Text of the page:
Whenever I am faced with watching a video with poor sound quality I feel compelled to stop watching. Its strange that with a media as visual as video how important the sound aspect is. Poor sound makes watching a video really hard, try watching a film on TV where the sound is so low or muffled that you can’t hear the dialect properly – it does not matter how good the film is, without decent, clear sound you will just not enjoy it. As I started to make some video content for my blog I was getting frustrated with the quality of sound I was able to produce. Mostly I am in a room where there are a lot of hard surfaces so the audio ends up full of sound reflections, sounding hollow when using the camera’s built in microphone. There are a number of factors that drive sound quality, including dynamic range and frequency response and the ability to reject unwanted noise. Probably the biggest contributor to poor quality sound though are the reflections you get when you are recording in an enclosed space. To understand what this is, imagine getting one of those small bouncy rubber balls and throwing it hard at a wall, the path the ball will take will be unpredictable and the ball will bounce around the room uncontrollably – this is what happens with sound. The microphone not only picks up your voice, but also picks up some of the reflections which are slightly delayed, and the recoding ends up sounding hollow – like when you sing in the bathroom – sounds OK in the bathroom but this effect really sucks on video.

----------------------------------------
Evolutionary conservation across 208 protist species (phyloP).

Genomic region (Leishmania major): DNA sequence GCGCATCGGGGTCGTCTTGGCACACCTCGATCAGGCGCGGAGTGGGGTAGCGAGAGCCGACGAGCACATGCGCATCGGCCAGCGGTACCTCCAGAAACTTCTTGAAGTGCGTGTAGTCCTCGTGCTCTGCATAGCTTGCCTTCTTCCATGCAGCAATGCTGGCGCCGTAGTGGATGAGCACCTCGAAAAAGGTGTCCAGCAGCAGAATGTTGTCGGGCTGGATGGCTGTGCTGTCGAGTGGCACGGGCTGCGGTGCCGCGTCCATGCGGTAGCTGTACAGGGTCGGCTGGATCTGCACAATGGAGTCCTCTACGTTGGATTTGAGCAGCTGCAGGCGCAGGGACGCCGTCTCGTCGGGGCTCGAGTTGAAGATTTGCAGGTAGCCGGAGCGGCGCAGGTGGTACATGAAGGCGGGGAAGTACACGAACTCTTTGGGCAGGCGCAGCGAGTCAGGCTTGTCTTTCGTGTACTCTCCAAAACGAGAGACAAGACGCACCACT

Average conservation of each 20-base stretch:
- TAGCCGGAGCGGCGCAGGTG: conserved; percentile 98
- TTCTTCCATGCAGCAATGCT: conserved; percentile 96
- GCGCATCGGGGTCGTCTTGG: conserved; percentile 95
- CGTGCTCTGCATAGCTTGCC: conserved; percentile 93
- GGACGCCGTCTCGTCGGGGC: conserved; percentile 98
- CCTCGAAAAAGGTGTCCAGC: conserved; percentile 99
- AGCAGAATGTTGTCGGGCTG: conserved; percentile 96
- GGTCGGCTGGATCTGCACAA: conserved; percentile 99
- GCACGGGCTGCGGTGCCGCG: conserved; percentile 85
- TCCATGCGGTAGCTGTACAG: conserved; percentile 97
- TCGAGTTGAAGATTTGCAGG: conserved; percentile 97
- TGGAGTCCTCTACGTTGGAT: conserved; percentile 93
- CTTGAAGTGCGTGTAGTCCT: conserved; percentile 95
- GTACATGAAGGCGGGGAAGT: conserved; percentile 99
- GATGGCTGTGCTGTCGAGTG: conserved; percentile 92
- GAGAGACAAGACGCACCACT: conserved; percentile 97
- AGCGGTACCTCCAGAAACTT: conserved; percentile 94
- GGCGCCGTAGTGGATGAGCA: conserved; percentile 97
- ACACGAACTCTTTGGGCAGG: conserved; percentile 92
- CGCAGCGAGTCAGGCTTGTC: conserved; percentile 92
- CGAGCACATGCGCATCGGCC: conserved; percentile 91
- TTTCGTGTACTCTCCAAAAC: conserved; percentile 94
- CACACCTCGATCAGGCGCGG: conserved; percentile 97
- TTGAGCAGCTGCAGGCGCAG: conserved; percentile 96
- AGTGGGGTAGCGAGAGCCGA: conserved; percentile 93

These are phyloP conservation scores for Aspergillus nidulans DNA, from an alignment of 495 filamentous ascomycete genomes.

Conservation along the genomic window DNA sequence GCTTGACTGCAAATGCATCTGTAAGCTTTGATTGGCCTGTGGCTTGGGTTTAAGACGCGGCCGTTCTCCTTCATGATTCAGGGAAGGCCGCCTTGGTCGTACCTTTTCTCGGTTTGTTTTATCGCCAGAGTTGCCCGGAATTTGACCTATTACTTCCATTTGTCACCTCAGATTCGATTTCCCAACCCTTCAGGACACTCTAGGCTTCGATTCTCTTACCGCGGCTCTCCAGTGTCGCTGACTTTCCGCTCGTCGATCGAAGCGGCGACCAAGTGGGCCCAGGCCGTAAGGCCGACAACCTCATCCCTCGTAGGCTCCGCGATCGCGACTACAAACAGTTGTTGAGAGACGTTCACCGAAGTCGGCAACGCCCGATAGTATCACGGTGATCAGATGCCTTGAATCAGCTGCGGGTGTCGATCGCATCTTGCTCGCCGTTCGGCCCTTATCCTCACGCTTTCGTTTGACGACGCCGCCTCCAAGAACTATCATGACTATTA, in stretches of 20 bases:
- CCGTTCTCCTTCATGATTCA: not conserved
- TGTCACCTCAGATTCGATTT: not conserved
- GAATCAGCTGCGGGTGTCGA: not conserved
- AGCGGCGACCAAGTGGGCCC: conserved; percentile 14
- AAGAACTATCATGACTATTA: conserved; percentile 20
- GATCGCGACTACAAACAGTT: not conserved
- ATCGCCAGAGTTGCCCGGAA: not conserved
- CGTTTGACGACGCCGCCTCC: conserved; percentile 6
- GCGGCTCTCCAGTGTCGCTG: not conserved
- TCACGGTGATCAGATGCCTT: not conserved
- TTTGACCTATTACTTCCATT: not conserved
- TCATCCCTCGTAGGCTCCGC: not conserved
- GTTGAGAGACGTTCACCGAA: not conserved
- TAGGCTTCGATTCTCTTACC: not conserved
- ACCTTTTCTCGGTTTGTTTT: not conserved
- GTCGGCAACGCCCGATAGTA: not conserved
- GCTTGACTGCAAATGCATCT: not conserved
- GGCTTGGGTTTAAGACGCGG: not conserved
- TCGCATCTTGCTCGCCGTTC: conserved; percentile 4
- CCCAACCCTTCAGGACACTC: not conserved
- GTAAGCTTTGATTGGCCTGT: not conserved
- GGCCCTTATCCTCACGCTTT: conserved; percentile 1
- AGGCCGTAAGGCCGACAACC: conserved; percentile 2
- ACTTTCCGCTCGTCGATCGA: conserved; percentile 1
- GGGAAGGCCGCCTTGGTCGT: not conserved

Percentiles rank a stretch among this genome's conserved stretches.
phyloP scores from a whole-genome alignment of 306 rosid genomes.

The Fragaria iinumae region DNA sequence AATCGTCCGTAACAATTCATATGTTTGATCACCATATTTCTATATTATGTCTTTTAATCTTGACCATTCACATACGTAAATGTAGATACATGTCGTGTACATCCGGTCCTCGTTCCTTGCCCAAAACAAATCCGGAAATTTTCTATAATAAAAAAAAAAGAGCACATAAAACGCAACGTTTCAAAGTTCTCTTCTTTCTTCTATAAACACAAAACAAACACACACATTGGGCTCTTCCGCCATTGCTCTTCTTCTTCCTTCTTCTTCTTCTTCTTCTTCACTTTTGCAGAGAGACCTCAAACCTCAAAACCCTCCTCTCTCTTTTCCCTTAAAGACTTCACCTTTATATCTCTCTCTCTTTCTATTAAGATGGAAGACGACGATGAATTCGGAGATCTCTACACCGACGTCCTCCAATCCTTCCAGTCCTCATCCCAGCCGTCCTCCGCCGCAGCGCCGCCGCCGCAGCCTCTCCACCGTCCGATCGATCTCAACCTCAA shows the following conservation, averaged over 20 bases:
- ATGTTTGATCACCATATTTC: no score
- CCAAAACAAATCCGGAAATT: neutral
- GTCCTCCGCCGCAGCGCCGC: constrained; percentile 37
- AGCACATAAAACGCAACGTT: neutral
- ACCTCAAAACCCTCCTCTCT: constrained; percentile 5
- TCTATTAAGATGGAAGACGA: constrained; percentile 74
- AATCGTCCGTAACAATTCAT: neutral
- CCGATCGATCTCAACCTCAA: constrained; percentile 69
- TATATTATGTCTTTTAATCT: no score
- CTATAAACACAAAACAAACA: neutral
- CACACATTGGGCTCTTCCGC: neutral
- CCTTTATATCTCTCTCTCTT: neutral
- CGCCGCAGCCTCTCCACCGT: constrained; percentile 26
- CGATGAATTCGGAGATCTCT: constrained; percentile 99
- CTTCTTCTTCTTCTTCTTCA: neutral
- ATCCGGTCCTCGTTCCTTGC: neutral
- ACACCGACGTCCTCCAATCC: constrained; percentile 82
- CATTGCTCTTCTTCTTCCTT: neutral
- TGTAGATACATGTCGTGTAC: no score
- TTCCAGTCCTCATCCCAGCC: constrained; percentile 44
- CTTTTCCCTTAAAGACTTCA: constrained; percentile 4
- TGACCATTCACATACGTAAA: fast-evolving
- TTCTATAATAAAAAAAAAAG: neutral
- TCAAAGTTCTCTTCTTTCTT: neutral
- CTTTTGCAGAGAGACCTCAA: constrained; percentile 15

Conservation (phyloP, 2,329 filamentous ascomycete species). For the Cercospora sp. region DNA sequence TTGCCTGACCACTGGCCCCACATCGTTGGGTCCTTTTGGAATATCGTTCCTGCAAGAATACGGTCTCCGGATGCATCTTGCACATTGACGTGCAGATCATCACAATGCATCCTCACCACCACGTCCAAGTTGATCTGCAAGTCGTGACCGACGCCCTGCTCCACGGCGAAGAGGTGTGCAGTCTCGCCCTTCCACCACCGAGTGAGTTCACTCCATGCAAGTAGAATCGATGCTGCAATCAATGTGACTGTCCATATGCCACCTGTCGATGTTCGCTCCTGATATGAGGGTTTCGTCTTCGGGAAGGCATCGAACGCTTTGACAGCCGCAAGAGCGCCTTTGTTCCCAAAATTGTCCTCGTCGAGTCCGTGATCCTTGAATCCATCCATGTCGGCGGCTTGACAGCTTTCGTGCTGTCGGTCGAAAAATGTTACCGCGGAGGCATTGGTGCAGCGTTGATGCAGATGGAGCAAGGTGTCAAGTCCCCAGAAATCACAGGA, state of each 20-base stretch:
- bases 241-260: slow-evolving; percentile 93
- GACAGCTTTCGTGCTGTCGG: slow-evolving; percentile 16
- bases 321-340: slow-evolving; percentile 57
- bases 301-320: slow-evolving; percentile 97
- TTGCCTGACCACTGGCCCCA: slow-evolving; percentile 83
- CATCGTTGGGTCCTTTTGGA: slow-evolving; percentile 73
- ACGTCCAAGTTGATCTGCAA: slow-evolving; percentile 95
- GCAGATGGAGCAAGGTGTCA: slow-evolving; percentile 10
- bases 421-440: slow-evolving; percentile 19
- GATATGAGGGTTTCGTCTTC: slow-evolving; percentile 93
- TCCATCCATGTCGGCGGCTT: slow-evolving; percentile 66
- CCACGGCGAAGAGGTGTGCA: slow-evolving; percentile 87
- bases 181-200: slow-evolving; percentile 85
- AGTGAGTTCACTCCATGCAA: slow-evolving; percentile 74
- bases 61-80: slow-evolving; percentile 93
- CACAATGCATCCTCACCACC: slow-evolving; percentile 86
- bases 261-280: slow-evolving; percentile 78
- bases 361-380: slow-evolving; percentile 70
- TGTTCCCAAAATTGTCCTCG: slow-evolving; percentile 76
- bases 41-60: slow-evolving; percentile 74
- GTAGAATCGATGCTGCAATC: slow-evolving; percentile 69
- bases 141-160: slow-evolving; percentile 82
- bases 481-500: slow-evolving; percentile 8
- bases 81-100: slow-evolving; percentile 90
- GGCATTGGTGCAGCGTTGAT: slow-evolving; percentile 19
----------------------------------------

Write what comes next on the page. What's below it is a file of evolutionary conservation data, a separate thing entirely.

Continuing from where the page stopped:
A good way to solve this is to get the microphone close to you, this way your voice is at a much higher level than the reflections in the room and you get better quality sound. However, being close to a microphone is not always practical or desirable. I want to get good quality sound for my video content but I don’t want to have to be near a microphone, or wear a head set and I also want to be able to move around freey – so no wires either. Getting good sound quality requires you to understand where the poor sound comes from, it takes some practice and most importantly some decent gear too.
I have put together a video comparing various microphone options using my Canon Legria HFS-21 camera and the following microphone combinations: –
- Canon Legria HF S21 Built In Camera
- RODE NTG2 Shotgun Mic (recording directly on the camera)
- ATL AUDIO UHF (non brand Chinese made) headset and lapel mic (recording directly on the camera)
- Gemini UF-2064 UHF headset mic (recoding onto PC and overlaid into video in editing)
- Sony UWP-V1 (recording directly on the camera)
Hope you find the comparison useful.
Catch you next time…